and what resolution is most commonly used? Are there people who use low
screen rez who need to be accommodated? What's the lowest common
denominator?"

Then I put a clause in my contract delineating the agreed upon
resolution the files will be optimized for. If someone likes their
screen REALLY BIG, let them scroll. If they like it REALLY SMALL, let
them squint.  For most users, it will be just right. ;)

You also might consider an interim "look & feel" progress meeting with
the clients, when you have a couple of layouts developed. This gives you
a good perspective and lets you make major changes before major work is
done. I often tie this to a progress payment milestone.

Quote:

> ABout Fonts - If fonts don't match from machine to machine this also goofs
> up my layouts because the fonts frequently show up differently or of a
> different size on the screen on a different computer than the one it was
> designed on.

Do not use platform specific fonts. Period. Use crossplatform fonts. All
current Macs now come with an Arial font installed which converts really
closely to PC Arial. Watch out, at certain sizes the Mac side can be
bold and not show, but it does show as bold on the PC. If your current
Mac does not have Arial, Microsoft has some downloadable free (!!) fonts
on their website. You can't package them with your solution, but you can
direct your clients to go download and install them. ;) Some people also
like Verdana as a crossplatform font, though I find the letterspacing a
bit wide. It's very readable and attractive, though, and comes standard
on new Macs and PCs.  Do not use Helvetica if you ever plan to put a
solution on a PC or a mixed network. It transforms to Arial, but the
letterspacing is so different you can have lots of problems with
wordwrap in buttons and text blocks and it's just a pain.

Don't use fancy fonts. Just stick with the plain Arial or Verdana, and
you'll have minimal problems. You'll have fewer font problems developing
on the PC and then tweaking on the Mac, but let's face it, we rarely do
it that way because it's far easier to work layouts on the Mac. :)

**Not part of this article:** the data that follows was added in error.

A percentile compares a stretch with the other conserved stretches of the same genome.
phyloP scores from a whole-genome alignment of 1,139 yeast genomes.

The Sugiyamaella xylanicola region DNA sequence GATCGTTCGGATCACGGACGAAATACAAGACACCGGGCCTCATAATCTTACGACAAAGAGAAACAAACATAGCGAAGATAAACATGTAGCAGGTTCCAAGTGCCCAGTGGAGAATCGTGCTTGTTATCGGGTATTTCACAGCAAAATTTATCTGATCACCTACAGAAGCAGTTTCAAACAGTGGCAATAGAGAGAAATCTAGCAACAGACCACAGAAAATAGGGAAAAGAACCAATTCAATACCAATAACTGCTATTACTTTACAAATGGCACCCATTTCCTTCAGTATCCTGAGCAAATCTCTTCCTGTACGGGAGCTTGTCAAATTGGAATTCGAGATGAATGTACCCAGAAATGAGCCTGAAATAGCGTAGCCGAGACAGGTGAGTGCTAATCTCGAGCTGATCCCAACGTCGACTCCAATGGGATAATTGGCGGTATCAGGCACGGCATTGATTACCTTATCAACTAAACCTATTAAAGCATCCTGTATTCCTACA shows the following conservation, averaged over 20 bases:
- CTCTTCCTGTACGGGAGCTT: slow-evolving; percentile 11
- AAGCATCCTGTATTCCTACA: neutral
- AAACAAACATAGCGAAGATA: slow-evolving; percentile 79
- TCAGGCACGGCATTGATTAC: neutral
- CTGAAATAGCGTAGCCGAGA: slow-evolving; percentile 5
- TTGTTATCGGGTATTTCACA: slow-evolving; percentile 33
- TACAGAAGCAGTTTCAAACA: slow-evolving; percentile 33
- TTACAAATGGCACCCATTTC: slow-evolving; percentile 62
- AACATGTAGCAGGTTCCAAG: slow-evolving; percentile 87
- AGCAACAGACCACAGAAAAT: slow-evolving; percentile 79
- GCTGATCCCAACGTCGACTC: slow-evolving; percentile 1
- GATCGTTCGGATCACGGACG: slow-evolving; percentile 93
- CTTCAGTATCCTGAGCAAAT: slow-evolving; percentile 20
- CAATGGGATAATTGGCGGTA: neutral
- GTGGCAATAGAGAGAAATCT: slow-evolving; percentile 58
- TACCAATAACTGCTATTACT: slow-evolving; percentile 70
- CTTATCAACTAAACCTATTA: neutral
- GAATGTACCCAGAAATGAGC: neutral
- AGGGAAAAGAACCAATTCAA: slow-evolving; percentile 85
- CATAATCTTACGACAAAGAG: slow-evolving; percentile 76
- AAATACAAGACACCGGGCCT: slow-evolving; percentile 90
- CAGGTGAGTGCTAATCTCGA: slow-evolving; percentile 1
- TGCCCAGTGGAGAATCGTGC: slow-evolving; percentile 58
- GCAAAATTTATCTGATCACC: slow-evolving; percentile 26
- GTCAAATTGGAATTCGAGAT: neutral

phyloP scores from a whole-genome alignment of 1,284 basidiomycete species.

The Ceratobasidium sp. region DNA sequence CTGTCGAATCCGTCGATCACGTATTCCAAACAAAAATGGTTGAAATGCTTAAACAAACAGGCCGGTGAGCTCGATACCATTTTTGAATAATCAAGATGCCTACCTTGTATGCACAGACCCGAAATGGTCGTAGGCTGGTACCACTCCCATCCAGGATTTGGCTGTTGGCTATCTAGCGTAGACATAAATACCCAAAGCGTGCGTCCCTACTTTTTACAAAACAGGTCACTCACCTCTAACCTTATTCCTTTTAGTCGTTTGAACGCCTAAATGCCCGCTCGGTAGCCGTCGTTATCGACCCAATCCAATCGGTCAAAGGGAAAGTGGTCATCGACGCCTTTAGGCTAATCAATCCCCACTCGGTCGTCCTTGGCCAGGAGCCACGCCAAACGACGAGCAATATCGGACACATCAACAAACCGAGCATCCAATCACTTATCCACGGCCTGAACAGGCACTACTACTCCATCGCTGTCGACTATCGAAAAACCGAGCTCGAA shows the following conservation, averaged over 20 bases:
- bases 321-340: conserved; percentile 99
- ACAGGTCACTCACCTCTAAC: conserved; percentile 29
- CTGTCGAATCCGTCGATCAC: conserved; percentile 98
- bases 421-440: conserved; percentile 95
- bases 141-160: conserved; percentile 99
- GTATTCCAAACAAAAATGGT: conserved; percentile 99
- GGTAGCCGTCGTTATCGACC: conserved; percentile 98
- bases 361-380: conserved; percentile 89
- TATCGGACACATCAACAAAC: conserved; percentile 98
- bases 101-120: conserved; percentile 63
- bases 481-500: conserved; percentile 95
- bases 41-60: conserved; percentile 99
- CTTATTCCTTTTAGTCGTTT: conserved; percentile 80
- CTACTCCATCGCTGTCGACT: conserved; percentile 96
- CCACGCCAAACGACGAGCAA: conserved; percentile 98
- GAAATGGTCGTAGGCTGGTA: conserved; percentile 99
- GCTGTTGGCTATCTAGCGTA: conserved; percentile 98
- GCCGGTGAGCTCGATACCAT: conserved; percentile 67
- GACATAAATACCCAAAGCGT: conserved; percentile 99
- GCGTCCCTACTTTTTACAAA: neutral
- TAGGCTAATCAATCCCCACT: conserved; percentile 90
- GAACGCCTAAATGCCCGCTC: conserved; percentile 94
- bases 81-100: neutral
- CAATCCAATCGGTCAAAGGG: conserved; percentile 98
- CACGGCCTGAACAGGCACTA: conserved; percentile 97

--
Lynn Allen              Allen & Allen Semiotics
FSA Associate           Filemaker Consulting & Training

 
 
 

username & password

Post by Jame » Sat, 24 Feb 2001 12:18:19


Hi Bill -

Others in the group have often run into these problems, and the best way to
solve them is to anticipate and avoid them.  There are Status functions called
CurrentScreenHeight and CurrentScreenWidth that can be used to trigger a system
of alternate layouts for different resolution settings, but such a system is
complex, work intensive, and hard to control when users start fooling around
with it.  My suggestion is to familiarize yourself with the default fonts for
Windows and the Mac and stick with them, unless you want to carry fonts around
and install them with your solution every time (actually, I have one solution I
consider it worth doing this for), and talk to your clients or users up front
to explain these issues.  I suggest that they stabilize on a sensible
resolution.  When was the last time you saw someone using 640x480 who wasn't
doing it out of sheer ignorance?  I see this issue as a human one and I have no
trouble solving it with my clients, as long as I offer to help them make the
adjustment.

Hope these suggestions are helpful.

Best of Luck -
James


> How does one deal with the constant annoyance (for me) of -

> 1.  I develop a database - In my office it looks & works perfectly.
> 2.  I go to implement the database on one or more Mac users computers and -

> The Screen Resolutions and Available Fonts being different from machine to
> machine cause constant problems when I go to set up the database on a
> clients computer. Something always needs tweaking. Happened to me again
> today!

> If I designed the screen size around a resolution of say 800X600 or larger
> (because that client has a large monitor) and a different user wants to use
> the database and has a Mac with 640X480 there is a problem. Part of the
> layout is now off of the screen and scroll bars must be used to see
> everything.

> Is there a way to adjust screen/layout sizes on the fly so they look the
> same from machine to machine regardless of resolutions???

> ABout Fonts - If fonts don't match from machine to machine this also goofs
> up my layouts because the fonts frequently show up differently or of a
> different size on the screen on a different computer than the one it was
> designed on.

> What can I do about these 2 issues?

> THANKS in advance!

--
Don't forget to remove the obvious spam block when replying.
I advocate making an address book entry and using it!  Thanks!